Every year people make promises to themselves to change their habits when the clock strikes midnight on New Year’s Day, but those promises aren’t sticking. There needs to be a shift in how society addresses their improvement goals that doesn’t lean on a calendar date.
Gym memberships and diet programs see spikes in profit as thousands of Americans sign up to improve their lifestyles. People write down the skills and hobbies they want to learn and their plan to get the big promotion before June. Most of the time, New Year’s Resolutions are made with the same underlying theme of improved life. According to an article from the New York Post in 2020, 68% of Americans give up on their resolutions within the first month of the year. So why do we make resolutions at all if they don’t make it through the year.
I’m not saying resolutions are completely useless. Having goals, an achievable timeline and the right support system is very important. Motivation is expected to come and go, but as long as you have the willpower to gut out your obstacles, there’s nothing stopping you. Resolutions are supposed to have that same methodology behind them but there’s something about them that feels temporary.
Some people have optimism on their side and say that making their resolutions can get their year started on the right foot. Having a fresh new year to conquer anything you want to get done can serve as motivation on its own. A clean slate is sometimes the one thing needed to get through the challenging habit breaking; we know the coming days are ours for the taking.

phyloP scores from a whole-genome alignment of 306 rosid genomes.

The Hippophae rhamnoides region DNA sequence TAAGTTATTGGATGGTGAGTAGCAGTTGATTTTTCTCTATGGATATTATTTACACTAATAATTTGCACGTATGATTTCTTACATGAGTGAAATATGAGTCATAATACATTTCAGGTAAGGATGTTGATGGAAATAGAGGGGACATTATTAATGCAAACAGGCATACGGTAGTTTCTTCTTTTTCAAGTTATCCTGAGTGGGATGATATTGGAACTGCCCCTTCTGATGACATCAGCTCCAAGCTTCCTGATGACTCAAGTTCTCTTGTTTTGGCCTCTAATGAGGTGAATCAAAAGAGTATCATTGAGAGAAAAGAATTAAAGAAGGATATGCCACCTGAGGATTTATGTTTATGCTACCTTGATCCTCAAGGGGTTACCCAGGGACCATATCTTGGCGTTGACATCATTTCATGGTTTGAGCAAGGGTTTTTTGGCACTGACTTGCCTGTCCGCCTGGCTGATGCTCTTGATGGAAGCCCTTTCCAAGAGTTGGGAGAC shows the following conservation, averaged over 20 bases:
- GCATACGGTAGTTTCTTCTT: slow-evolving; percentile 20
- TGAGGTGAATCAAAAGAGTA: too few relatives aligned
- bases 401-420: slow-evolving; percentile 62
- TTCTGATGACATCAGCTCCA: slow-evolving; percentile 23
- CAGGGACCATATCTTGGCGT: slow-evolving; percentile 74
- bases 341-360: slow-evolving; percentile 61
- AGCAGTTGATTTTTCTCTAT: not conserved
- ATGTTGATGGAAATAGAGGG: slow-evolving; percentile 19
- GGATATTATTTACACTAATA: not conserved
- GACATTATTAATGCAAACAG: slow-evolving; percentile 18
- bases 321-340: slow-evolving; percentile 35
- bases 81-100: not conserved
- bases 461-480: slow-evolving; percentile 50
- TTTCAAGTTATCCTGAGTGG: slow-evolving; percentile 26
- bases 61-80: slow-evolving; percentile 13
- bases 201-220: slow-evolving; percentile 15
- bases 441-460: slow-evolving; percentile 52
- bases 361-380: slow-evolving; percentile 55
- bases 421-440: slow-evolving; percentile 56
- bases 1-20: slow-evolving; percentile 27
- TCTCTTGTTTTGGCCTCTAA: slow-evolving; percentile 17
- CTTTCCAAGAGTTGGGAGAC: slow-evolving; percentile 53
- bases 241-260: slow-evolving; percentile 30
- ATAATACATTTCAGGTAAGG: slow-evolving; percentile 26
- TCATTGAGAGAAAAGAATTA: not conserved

Others don’t make resolutions at all for the same reason the New York Post found; they aren’t followed through. If someone really wants to make a change in their lifestyle, why not start in the middle of April? Why change everything I’m doing just because the calendar said so?
Making New Year’s Resolutions is a step in the right direction for people who want to make those big changes in their lives, but there is a major aspect missing from them: longevity. I’m going to suggest that when people start a long-term goal, they start with smaller, short-term wins to get them going. Start kicking pebbles and save hoisting boulders for when you’ve built the strength.
I’m going to make a comfortable assumption that the reason people give up on their resolutions so quickly is because it feels like they’re out of reach. Breaking down what needs to be done to get from start to finish will make the end feel a little closer. If there’s a job promotion on your list of goals, maybe start with analyzing what you can do at work to make yourself a better candidate. If there’s a weight loss goal in mind, start with light exercise and changing small dietary habits.
There will never be a correct answer to, “When should I start making changes?” New Year’s Resolutions are just one option available to making changes. They shouldn’t be a massive stressor that pushes you to give up. Use the New Year to your advantage and start small.
Abby Provencal can be contacted at